This post was written by Brian Lawrence, one of the industry’s foremost authorities on marketing in the wedding industry. Brian has consulted with many wedding professionals and wholesale suppliers at www.brianlawrence.com. Brian also owns Local Traffic Builder, a nationally-known web design, marketing and social media firm serving the wedding and event industry. He is the author of “The Wedding Expert’s Guide to Sales and Marketing” and “The Invitation Business Report” and has helped thousands of industry professionals with his marketing insights through personal consultation, books, seminars, blogs and articles, and speaking engagements at leading industry conferences.
Pricing strategy: A source of frustration for many wedding professionals. Some see it as an art, others see it as a science; but it’s a vital part of the wedding industry for all of us.
Deciding how much to charge for your products or services is no easy feat, and there are a lot of factors involved: your offerings, local competition, regional wedding costs, and more. It’s a lot to worry about, but it doesn’t have to be a stressful process. Below are four approaches that will help your wedding business hone your pricing strategy!
1. Check out the competition
Identify your local competitors and see what’s working well for them. What packages do they offer? What range of prices are they working with? Do they list their pricing on their website or online listings? While you shouldn’t copy your competitors, find out what makes your business stand apart from theirs and capitalize on that differentiation. If your competitor only offers two pricing packages, trying offering a third tier. If they don’t list their pricing on their website, try listing yours to give potential clients a better idea of what to expect.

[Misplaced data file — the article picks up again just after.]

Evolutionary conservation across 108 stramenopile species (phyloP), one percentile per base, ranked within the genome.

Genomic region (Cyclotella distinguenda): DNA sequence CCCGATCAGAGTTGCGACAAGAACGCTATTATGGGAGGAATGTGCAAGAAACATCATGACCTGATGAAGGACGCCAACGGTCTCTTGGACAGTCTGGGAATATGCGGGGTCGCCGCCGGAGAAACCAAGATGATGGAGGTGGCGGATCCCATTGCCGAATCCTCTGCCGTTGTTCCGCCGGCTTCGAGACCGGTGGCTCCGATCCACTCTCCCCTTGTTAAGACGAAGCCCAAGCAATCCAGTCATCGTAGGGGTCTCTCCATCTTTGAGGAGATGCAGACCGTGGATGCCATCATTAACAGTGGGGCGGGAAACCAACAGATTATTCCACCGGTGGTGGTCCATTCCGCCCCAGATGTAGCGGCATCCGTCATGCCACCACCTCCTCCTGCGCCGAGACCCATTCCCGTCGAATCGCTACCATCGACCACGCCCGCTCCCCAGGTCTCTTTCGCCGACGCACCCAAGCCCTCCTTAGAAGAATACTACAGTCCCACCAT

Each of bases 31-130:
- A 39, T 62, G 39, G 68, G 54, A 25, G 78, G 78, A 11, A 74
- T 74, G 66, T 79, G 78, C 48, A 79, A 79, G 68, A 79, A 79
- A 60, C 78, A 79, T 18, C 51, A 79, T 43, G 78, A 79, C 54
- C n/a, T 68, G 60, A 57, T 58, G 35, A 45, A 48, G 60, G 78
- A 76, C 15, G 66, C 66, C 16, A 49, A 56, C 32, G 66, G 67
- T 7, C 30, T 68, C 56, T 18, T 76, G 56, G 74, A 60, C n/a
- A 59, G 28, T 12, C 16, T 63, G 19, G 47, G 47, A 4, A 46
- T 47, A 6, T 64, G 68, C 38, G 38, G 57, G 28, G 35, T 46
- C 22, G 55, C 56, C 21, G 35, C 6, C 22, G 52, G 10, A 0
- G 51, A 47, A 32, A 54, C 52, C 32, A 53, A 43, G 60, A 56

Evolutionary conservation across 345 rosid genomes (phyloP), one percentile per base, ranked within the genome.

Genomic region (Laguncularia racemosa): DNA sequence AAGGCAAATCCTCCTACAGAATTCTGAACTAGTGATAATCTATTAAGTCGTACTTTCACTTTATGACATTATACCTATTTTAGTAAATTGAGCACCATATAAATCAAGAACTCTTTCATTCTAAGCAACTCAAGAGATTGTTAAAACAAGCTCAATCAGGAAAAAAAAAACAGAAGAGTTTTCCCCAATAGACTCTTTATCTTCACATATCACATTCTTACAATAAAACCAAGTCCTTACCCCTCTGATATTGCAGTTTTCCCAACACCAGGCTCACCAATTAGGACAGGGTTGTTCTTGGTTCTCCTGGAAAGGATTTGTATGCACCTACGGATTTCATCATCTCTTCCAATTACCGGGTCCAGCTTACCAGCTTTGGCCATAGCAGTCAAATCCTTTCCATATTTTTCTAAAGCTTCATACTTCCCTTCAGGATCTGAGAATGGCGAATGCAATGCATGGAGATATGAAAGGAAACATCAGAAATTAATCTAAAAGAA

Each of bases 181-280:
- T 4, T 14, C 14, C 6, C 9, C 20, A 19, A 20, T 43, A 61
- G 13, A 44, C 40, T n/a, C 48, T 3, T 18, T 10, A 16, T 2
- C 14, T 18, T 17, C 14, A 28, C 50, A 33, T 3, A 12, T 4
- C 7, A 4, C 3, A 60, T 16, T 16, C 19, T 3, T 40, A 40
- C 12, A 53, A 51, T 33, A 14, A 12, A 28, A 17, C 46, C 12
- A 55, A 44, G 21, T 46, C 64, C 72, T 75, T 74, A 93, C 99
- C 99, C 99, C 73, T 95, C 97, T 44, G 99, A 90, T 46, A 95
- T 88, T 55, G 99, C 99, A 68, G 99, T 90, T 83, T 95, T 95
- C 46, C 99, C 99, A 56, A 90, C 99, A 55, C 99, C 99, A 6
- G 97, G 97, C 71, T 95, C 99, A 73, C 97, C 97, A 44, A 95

2. Consider your business goals
When evaluating what makes your wedding business stand out from the competition, think about where you can strengthen your source of revenue. The best pricing strategy makes the most of your innate business strengths. What makes your business special and drives customers to you? Are you following the pricing strategy that emphasizes your business as the better or more high-quality choice, or are you merely attempting to undercut your competitors? Many wedding professionals only consider externally-influenced pricing strategies that do not actually reflect the quality of their business, which is not as successful in the long term.
3. Identify your ‘Golden Mean’
As humans, we like to avoid extremes, and the same goes for our attitude towards buying. When given multiple options, we gravitate towards the middle tier. It’s the “safe” choice, as the lower options might be too bare and the higher options too extravagant. So, for your pricing strategy, consider where your middle options are in the products or services you sell and highlight those. Providing at least three options is the best way to really develop the ‘Golden Mean’ in your pricing strategy – take the average cost of the top tier and bottom tier to set the baseline for your middle package. You can also call this package the ‘Most Popular’ to indicate that it’s a good deal!
4. Don’t be afraid to start charging more
You absolutely can start charging more as part of your pricing strategy overhaul to improve profitability. But you can also be creative by including additional services or discounted add-ons in your packages without reducing the price on your core services. You’ll have the added benefit of making a better connection with potential clients and closing more sales because of the perceived added value. It empowers you to make your decisions about charging what you’re worth, rather than lowering prices just to please customers.
Pricing strategy should not be taken lightly! Knowing you can continue to fund your business and its needs, developing a solid source of income for yourself, and truly offering the best you can to your future clients requires quality time and thought. These approaches will help you iterate on your pricing strategy to continue to meet the needs of the market and your own bottom line.